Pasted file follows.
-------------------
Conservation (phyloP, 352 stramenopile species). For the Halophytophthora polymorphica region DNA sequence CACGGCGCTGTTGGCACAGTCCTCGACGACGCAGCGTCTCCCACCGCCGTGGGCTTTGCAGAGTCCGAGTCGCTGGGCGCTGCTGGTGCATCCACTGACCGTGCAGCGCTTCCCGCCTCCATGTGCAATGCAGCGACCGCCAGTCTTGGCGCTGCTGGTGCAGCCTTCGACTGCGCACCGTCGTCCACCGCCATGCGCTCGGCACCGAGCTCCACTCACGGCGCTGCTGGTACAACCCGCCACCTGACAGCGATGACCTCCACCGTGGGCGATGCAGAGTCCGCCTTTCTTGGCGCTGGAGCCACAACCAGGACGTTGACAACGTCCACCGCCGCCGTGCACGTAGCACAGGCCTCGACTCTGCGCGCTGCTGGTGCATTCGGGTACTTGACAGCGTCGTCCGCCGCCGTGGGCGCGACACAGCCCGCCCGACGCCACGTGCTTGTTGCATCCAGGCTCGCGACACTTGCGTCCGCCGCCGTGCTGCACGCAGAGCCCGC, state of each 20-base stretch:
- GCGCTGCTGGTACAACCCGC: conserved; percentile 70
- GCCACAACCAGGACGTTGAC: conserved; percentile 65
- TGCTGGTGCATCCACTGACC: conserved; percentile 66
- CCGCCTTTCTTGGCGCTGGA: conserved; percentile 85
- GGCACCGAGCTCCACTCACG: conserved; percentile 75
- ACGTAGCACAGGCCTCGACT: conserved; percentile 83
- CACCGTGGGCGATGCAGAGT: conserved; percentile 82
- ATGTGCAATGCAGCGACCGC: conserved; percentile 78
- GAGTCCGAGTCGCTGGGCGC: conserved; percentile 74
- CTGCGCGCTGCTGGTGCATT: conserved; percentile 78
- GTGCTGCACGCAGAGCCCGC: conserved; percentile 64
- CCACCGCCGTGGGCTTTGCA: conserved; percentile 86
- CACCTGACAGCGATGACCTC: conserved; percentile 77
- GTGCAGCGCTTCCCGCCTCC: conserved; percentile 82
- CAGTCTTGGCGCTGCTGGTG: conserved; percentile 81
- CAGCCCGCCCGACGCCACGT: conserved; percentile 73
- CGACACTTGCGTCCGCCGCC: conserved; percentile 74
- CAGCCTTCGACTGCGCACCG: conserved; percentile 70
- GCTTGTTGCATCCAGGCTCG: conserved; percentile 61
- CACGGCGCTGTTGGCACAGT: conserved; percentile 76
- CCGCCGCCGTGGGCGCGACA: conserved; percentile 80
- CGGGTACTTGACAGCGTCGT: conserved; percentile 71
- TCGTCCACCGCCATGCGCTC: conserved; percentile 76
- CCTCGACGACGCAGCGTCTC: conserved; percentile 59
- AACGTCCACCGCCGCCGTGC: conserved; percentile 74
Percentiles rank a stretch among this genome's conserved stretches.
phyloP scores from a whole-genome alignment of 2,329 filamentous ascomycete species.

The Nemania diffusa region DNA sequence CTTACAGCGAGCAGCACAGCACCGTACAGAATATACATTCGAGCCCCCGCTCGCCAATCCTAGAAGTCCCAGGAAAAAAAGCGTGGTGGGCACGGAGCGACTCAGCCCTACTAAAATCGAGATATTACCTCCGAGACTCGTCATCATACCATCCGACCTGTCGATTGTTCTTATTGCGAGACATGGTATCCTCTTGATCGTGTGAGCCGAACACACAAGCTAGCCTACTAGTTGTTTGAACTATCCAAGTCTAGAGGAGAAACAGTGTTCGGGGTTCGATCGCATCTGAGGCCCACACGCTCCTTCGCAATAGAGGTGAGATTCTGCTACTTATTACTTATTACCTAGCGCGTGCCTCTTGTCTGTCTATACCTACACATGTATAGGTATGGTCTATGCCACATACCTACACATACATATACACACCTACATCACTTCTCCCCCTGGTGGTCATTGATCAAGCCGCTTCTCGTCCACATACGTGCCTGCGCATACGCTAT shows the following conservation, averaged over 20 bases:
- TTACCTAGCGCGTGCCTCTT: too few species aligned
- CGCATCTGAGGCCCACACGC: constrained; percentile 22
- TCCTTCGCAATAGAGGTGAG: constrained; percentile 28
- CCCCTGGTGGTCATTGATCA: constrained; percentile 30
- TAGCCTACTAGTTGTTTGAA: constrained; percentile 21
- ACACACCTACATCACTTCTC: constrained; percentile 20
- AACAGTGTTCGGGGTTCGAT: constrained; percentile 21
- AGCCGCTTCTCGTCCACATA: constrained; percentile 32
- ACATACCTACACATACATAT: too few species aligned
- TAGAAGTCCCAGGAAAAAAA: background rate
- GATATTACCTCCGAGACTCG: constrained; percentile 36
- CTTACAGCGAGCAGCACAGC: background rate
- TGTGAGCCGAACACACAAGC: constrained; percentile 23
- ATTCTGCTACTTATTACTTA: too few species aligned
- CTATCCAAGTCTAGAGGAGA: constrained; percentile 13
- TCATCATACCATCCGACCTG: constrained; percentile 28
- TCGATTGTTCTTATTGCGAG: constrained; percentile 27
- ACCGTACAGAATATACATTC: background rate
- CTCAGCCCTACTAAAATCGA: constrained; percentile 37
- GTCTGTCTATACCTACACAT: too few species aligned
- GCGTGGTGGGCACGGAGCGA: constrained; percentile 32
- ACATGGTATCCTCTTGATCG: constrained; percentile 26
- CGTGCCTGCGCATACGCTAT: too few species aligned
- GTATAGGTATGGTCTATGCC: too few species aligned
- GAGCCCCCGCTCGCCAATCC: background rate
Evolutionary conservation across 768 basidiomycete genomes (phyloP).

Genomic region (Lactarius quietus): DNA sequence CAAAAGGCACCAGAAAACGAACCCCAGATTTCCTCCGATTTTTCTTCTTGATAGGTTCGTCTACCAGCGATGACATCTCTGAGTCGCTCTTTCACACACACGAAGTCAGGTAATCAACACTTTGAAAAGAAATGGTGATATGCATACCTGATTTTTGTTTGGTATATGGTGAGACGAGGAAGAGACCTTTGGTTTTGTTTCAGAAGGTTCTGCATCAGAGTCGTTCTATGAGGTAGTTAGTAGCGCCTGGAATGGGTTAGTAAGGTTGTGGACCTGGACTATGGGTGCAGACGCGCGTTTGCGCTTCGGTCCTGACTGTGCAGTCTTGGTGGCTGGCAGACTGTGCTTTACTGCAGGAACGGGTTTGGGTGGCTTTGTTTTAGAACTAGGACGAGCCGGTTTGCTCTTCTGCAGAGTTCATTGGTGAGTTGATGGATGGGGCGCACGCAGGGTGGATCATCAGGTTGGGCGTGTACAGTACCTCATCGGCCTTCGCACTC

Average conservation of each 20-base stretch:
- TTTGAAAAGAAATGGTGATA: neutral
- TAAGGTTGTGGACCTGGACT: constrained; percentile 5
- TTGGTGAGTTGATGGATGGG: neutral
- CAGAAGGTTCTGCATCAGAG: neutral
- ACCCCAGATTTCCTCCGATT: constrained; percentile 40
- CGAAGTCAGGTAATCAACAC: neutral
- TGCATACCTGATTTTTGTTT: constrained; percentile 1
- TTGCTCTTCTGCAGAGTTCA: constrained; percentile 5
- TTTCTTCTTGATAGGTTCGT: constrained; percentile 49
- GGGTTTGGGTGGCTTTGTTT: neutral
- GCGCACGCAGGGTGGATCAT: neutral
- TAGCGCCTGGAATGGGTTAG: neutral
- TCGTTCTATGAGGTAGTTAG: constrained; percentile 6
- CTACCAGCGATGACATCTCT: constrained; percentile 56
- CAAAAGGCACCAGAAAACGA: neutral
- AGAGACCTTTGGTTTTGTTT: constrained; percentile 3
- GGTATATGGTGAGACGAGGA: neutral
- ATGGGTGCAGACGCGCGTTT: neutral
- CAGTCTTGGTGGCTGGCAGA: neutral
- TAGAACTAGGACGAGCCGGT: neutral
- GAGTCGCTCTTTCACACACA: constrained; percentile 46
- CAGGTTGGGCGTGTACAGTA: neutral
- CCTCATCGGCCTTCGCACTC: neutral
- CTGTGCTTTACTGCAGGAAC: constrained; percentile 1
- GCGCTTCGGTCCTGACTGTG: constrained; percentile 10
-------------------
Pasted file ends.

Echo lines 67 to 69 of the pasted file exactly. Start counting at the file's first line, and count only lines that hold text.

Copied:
- GGGTTTGGGTGGCTTTGTTT: neutral
- GCGCACGCAGGGTGGATCAT: neutral
- TAGCGCCTGGAATGGGTTAG: neutral